So, that’s my two cents and why I don’t celebrate Halloween. To be honest, not many people in New Zealand do anyway, though it is starting to become more popular. But it just isn’t for me.

“Travel is fatal to prejudice, bigotry, and narrow-mindedness.” — Mark Twain

It’s no secret that I love to write and I love to travel. But what brought me to both those loves was my love of reading. For me, exploration/ lostness is more than just physically going places. Reading has that great ability to shrink the world and expand it out again, give us access to a million different lives, places, ways of being: more than anything else, perhaps. And both travel and reading challenge us to rethink our ways of seeing the world and perhaps revise our perceptions.

So, I would like to incorporate this love of reading good writing into this blog every now and then by sharing with you when I find a book that is  especially ground-shaking, or that makes me feel like I have gone down a rabbit hole into another world where I can see a side of a place or thing I might not have thought about in the same way before.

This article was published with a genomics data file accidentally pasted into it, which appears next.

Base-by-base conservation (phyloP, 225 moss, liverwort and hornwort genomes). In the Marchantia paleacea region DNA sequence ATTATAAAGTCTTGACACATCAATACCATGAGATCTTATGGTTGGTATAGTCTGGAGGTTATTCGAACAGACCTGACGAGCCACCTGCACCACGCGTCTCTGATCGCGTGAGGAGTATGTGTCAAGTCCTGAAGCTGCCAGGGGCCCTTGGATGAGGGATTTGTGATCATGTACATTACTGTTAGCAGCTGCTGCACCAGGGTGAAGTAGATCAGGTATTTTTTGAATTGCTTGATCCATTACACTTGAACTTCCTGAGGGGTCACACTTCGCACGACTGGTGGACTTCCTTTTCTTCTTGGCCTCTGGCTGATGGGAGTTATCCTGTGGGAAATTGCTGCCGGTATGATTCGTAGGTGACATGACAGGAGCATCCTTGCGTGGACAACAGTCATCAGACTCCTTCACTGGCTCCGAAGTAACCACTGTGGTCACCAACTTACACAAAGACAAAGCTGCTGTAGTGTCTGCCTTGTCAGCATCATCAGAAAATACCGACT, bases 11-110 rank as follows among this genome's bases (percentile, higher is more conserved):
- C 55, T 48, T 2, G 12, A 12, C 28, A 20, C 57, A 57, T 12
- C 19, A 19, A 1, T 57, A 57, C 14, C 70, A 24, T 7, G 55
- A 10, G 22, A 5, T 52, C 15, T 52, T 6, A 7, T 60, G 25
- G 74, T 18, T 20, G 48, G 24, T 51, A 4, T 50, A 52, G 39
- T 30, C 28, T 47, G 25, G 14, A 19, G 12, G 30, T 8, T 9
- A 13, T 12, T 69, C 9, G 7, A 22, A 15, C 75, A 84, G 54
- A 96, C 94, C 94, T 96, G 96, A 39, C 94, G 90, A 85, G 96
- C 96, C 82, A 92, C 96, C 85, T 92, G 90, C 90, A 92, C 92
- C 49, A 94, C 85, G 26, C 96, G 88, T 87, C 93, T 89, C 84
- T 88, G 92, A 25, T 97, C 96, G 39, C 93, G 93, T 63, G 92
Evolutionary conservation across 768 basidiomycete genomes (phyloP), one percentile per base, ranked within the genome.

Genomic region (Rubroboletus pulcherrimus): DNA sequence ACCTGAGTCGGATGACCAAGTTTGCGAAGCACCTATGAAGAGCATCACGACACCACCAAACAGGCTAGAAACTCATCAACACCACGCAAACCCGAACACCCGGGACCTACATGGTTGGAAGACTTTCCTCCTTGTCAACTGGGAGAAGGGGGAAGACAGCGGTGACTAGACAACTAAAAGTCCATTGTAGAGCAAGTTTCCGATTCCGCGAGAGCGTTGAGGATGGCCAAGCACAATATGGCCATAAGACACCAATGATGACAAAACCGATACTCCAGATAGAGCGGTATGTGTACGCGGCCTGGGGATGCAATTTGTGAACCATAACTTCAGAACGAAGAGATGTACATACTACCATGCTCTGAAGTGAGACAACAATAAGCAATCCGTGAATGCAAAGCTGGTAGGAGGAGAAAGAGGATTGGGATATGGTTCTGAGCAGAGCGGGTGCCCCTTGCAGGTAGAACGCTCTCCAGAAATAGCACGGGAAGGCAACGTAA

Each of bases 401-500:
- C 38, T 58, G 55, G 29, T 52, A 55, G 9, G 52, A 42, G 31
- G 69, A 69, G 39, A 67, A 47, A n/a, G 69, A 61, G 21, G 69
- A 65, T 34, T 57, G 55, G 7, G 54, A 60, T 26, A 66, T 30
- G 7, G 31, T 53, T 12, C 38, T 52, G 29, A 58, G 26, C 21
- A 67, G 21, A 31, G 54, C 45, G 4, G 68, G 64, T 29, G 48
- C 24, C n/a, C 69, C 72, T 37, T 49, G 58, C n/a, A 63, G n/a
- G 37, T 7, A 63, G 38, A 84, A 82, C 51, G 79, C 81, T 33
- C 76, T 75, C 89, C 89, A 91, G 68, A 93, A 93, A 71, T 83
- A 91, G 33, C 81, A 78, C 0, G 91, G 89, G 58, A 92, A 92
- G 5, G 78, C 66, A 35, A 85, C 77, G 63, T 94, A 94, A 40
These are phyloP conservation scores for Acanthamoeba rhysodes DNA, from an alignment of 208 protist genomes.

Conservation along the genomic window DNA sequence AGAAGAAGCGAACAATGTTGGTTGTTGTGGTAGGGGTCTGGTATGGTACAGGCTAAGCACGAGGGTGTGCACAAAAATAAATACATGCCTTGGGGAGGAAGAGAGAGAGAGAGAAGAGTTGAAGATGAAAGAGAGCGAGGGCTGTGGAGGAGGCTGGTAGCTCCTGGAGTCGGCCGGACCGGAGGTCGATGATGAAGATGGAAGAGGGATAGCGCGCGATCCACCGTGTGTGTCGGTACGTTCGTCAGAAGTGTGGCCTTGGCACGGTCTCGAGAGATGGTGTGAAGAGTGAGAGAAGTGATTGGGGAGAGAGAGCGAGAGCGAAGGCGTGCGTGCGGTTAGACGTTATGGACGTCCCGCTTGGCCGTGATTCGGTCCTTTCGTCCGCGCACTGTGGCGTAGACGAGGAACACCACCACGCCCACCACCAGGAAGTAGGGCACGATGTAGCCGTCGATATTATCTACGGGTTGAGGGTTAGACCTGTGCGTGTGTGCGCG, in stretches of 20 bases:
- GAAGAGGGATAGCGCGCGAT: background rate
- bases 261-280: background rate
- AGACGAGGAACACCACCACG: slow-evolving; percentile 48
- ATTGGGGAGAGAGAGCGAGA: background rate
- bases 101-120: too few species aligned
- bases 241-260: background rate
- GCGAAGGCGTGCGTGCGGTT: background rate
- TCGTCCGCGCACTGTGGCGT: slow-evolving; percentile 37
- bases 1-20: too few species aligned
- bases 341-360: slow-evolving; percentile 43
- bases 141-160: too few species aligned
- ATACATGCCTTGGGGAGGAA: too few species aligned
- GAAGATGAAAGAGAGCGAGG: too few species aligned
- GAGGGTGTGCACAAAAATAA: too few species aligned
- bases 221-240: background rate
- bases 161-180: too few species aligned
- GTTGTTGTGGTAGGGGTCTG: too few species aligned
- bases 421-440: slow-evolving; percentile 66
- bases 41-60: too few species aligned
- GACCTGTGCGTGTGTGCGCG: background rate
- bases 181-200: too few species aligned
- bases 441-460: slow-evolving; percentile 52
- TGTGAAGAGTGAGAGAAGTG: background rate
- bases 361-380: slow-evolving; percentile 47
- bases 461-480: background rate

In the end, travel, reading, and writing, are all about adventure, really. I think this quote sums it up nicely:

“Adventure is a path. Real adventure— self-determined, self-motivated, often risky— forces you to have firsthand encounters with the world. The world the way it is, not the way you imagine it. Your body will collide with the earth and you will bear witness. In this way you will be compelled to grapple with the limitless kindness and the boundless cruelty of humankind —and perhaps realise that you yourself are capable of both. This will change you. Nothing will ever again be black-and-white.”

— Mark Jenkins

It has been a loooong week. Last Saturday we travelled to Wellington for a cousin’s beautiful 1930s themed wedding. Then on Sunday evening Josh and I were lucky enough to both win prizes at the Student City Arts & Culture Awards (Josh in the visual category for that cicada photo you see above, and me for ongoing services in the literary arts). The rest of this week has been chock full of work and study deadlines. Also we started making our plans (work, study, and holiday) for the upcoming summer/Christmas more solid. It definitely feels good to have some tangible goals to look forward to. Just two months and 1 day until I can be sitting on the beach with a pina colada! Not that I’m counting or anything.

I just have three links for you this Friday.